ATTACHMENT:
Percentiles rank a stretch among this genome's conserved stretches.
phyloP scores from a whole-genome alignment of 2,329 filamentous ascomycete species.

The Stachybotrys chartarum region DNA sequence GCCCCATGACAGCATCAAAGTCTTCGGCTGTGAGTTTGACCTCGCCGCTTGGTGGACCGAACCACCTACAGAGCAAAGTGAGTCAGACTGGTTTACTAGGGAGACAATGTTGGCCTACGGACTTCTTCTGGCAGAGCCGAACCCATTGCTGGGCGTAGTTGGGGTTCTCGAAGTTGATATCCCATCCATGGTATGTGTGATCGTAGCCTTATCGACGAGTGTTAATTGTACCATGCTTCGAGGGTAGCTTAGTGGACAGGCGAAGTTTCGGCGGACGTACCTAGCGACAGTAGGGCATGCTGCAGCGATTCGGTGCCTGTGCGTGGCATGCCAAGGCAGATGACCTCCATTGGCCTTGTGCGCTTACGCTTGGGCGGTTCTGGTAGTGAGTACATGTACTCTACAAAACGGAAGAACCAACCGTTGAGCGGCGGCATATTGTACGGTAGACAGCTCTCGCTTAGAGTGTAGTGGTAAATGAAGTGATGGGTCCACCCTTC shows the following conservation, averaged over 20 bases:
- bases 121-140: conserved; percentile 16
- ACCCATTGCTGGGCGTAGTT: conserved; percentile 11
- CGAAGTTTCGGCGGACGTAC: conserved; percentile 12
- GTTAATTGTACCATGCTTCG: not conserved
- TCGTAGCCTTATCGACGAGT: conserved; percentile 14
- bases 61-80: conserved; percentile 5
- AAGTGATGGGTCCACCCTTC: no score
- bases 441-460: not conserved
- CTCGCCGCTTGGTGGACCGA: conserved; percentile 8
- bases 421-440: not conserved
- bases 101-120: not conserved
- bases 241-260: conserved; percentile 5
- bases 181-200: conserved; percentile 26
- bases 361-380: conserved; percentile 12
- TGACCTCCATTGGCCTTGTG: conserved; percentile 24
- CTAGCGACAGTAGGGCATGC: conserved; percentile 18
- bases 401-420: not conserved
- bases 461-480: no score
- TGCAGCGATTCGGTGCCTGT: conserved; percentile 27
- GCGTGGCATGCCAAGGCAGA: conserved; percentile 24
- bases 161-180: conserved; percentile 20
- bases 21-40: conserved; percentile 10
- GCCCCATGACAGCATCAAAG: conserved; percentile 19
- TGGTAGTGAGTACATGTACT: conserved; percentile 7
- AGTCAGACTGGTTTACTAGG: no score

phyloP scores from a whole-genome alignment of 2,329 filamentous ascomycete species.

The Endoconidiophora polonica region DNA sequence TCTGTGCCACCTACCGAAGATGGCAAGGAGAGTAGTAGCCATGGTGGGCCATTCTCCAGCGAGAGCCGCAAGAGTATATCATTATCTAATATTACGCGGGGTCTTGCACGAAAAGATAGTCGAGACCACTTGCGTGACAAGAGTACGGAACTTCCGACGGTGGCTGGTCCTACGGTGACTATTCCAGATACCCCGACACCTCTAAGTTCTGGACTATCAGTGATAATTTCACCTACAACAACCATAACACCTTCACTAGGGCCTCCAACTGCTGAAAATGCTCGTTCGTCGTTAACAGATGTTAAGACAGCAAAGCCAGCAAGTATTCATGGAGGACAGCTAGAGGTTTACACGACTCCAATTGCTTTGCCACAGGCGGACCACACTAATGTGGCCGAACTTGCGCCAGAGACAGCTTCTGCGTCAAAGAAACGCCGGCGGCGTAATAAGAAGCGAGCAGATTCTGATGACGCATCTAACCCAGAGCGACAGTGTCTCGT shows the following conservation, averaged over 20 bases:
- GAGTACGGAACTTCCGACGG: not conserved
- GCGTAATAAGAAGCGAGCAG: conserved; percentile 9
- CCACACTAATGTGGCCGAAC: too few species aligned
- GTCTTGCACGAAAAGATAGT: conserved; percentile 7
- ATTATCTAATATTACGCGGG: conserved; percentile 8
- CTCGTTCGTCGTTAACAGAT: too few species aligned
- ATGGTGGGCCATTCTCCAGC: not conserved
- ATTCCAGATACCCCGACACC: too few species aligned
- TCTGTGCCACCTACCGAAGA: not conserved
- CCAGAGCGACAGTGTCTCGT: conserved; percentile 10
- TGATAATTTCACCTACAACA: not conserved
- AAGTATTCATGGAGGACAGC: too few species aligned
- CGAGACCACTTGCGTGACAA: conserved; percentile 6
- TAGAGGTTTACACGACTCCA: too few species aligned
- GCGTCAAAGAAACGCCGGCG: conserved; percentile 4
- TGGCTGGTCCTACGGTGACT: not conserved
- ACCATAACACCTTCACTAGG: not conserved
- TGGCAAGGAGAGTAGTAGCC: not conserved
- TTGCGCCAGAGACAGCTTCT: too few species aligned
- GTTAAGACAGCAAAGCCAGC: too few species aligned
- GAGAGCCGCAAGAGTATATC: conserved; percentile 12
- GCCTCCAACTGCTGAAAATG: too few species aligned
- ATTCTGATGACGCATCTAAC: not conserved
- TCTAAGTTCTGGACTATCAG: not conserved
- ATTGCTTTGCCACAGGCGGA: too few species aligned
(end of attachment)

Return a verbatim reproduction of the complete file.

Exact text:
Percentiles rank a stretch among this genome's conserved stretches.
phyloP scores from a whole-genome alignment of 2,329 filamentous ascomycete species.

The Stachybotrys chartarum region DNA sequence GCCCCATGACAGCATCAAAGTCTTCGGCTGTGAGTTTGACCTCGCCGCTTGGTGGACCGAACCACCTACAGAGCAAAGTGAGTCAGACTGGTTTACTAGGGAGACAATGTTGGCCTACGGACTTCTTCTGGCAGAGCCGAACCCATTGCTGGGCGTAGTTGGGGTTCTCGAAGTTGATATCCCATCCATGGTATGTGTGATCGTAGCCTTATCGACGAGTGTTAATTGTACCATGCTTCGAGGGTAGCTTAGTGGACAGGCGAAGTTTCGGCGGACGTACCTAGCGACAGTAGGGCATGCTGCAGCGATTCGGTGCCTGTGCGTGGCATGCCAAGGCAGATGACCTCCATTGGCCTTGTGCGCTTACGCTTGGGCGGTTCTGGTAGTGAGTACATGTACTCTACAAAACGGAAGAACCAACCGTTGAGCGGCGGCATATTGTACGGTAGACAGCTCTCGCTTAGAGTGTAGTGGTAAATGAAGTGATGGGTCCACCCTTC shows the following conservation, averaged over 20 bases:
- bases 121-140: conserved; percentile 16
- ACCCATTGCTGGGCGTAGTT: conserved; percentile 11
- CGAAGTTTCGGCGGACGTAC: conserved; percentile 12
- GTTAATTGTACCATGCTTCG: not conserved
- TCGTAGCCTTATCGACGAGT: conserved; percentile 14
- bases 61-80: conserved; percentile 5
- AAGTGATGGGTCCACCCTTC: no score
- bases 441-460: not conserved
- CTCGCCGCTTGGTGGACCGA: conserved; percentile 8
- bases 421-440: not conserved
- bases 101-120: not conserved
- bases 241-260: conserved; percentile 5
- bases 181-200: conserved; percentile 26
- bases 361-380: conserved; percentile 12
- TGACCTCCATTGGCCTTGTG: conserved; percentile 24
- CTAGCGACAGTAGGGCATGC: conserved; percentile 18
- bases 401-420: not conserved
- bases 461-480: no score
- TGCAGCGATTCGGTGCCTGT: conserved; percentile 27
- GCGTGGCATGCCAAGGCAGA: conserved; percentile 24
- bases 161-180: conserved; percentile 20
- bases 21-40: conserved; percentile 10
- GCCCCATGACAGCATCAAAG: conserved; percentile 19
- TGGTAGTGAGTACATGTACT: conserved; percentile 7
- AGTCAGACTGGTTTACTAGG: no score

phyloP scores from a whole-genome alignment of 2,329 filamentous ascomycete species.

The Endoconidiophora polonica region DNA sequence TCTGTGCCACCTACCGAAGATGGCAAGGAGAGTAGTAGCCATGGTGGGCCATTCTCCAGCGAGAGCCGCAAGAGTATATCATTATCTAATATTACGCGGGGTCTTGCACGAAAAGATAGTCGAGACCACTTGCGTGACAAGAGTACGGAACTTCCGACGGTGGCTGGTCCTACGGTGACTATTCCAGATACCCCGACACCTCTAAGTTCTGGACTATCAGTGATAATTTCACCTACAACAACCATAACACCTTCACTAGGGCCTCCAACTGCTGAAAATGCTCGTTCGTCGTTAACAGATGTTAAGACAGCAAAGCCAGCAAGTATTCATGGAGGACAGCTAGAGGTTTACACGACTCCAATTGCTTTGCCACAGGCGGACCACACTAATGTGGCCGAACTTGCGCCAGAGACAGCTTCTGCGTCAAAGAAACGCCGGCGGCGTAATAAGAAGCGAGCAGATTCTGATGACGCATCTAACCCAGAGCGACAGTGTCTCGT shows the following conservation, averaged over 20 bases:
- GAGTACGGAACTTCCGACGG: not conserved
- GCGTAATAAGAAGCGAGCAG: conserved; percentile 9
- CCACACTAATGTGGCCGAAC: too few species aligned
- GTCTTGCACGAAAAGATAGT: conserved; percentile 7
- ATTATCTAATATTACGCGGG: conserved; percentile 8
- CTCGTTCGTCGTTAACAGAT: too few species aligned
- ATGGTGGGCCATTCTCCAGC: not conserved
- ATTCCAGATACCCCGACACC: too few species aligned
- TCTGTGCCACCTACCGAAGA: not conserved
- CCAGAGCGACAGTGTCTCGT: conserved; percentile 10
- TGATAATTTCACCTACAACA: not conserved
- AAGTATTCATGGAGGACAGC: too few species aligned
- CGAGACCACTTGCGTGACAA: conserved; percentile 6
- TAGAGGTTTACACGACTCCA: too few species aligned
- GCGTCAAAGAAACGCCGGCG: conserved; percentile 4
- TGGCTGGTCCTACGGTGACT: not conserved
- ACCATAACACCTTCACTAGG: not conserved
- TGGCAAGGAGAGTAGTAGCC: not conserved
- TTGCGCCAGAGACAGCTTCT: too few species aligned
- GTTAAGACAGCAAAGCCAGC: too few species aligned
- GAGAGCCGCAAGAGTATATC: conserved; percentile 12
- GCCTCCAACTGCTGAAAATG: too few species aligned
- ATTCTGATGACGCATCTAAC: not conserved
- TCTAAGTTCTGGACTATCAG: not conserved
- ATTGCTTTGCCACAGGCGGA: too few species aligned